early bound bookEvery readng device has its opportunities and tyrannies.  The page in the bound book of today provides a simple unit of reading; the total number of pages lets us know in advance how much information a book contains or how much effort will be needed to read it.  Page numbers and headers provide useful reference points.  But the price of paper and ink limits the information that can be conveyed.  This has always been the problem with all previous reading devices:  the cost of the physical medium used to convey the information scaled with the amount of information.

But electronic reading devices offer an escape from that hard rule.  E-reading or reading with the aid of software offers us new opportunities (and doubtless many tyrannies as well). 

  • Extension – Linking to related material
  • Search – Finding without the need for page numbers or indexes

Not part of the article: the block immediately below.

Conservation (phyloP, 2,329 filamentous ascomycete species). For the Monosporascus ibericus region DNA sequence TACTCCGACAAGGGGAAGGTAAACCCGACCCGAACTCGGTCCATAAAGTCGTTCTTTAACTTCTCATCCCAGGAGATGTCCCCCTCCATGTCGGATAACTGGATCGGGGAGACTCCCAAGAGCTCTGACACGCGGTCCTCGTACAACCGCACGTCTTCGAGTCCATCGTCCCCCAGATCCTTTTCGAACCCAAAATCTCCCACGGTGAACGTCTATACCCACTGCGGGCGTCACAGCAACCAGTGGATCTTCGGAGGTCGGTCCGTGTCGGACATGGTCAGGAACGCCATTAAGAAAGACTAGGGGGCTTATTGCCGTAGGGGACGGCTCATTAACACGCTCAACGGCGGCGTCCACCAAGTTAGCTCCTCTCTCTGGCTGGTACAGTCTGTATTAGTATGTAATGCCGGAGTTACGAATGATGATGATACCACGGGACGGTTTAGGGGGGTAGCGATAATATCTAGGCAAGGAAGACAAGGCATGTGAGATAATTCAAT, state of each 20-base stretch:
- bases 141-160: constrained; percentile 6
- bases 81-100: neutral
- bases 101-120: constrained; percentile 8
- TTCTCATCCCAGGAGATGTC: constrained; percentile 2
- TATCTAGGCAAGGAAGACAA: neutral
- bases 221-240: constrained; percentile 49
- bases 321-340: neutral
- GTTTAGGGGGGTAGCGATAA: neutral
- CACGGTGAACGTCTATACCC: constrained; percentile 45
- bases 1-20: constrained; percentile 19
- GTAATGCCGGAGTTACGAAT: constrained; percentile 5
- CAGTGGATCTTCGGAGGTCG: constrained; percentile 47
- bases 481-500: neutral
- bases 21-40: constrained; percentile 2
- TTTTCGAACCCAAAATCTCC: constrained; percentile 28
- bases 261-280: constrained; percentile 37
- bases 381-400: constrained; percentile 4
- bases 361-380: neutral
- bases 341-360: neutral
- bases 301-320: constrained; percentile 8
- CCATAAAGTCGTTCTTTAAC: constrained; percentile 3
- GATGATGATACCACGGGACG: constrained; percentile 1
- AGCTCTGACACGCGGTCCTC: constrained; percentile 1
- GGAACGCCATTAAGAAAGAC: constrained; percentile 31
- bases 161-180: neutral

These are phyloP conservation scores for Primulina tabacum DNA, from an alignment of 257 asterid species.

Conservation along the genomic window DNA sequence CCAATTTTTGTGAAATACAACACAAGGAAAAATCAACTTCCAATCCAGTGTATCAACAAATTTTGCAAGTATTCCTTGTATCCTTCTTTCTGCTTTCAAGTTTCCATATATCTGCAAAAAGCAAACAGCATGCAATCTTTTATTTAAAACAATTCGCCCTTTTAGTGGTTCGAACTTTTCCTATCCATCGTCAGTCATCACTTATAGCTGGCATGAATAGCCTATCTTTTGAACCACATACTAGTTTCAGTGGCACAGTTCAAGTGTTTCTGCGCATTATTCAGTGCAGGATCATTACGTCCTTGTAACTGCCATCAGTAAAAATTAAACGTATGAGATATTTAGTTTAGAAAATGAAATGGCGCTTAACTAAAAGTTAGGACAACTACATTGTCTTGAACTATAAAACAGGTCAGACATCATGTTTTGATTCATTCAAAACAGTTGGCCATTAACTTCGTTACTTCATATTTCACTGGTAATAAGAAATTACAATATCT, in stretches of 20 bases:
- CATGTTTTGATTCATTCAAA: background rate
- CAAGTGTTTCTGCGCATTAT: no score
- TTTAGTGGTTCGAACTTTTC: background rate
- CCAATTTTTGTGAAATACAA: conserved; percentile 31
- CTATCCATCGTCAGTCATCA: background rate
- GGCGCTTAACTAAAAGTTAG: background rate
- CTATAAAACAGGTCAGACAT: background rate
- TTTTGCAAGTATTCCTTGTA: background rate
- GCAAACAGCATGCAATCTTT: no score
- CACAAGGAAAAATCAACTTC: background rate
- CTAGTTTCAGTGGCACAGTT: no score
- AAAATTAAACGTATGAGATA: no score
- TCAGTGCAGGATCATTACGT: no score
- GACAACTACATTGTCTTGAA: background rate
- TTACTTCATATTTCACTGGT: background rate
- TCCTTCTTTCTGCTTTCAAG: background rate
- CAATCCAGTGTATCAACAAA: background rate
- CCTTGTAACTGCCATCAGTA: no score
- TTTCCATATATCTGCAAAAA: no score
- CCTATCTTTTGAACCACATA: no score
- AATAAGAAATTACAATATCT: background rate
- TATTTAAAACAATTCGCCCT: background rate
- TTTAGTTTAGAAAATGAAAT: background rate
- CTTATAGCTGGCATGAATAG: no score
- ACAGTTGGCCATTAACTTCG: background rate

• Filtering – Hiding irrelevant or uninteresting parts of the book; especially useful for second readings
  • Layering – Accessing additional information (e.g. pictures and / or background material) via layers that can be turned on or off under reader control
  • Annotation – Adding / editing your personal annotations (actually part of layering)
  • Sharing – Connecting to your favorite reading groups and sharing your comments and quotes from the book
  • Apps – Simple applications that make the reading more enjoyable – e.g. embedded dictionaries, automatic translation to another language and summarization of key information.  For fiction this might include summaries of the story to the point where you last left off to refresh your memory between reading sessions.  Innovative developers will find ways to extend the capabilities of our reading devices similar to what has been done for the iPhone.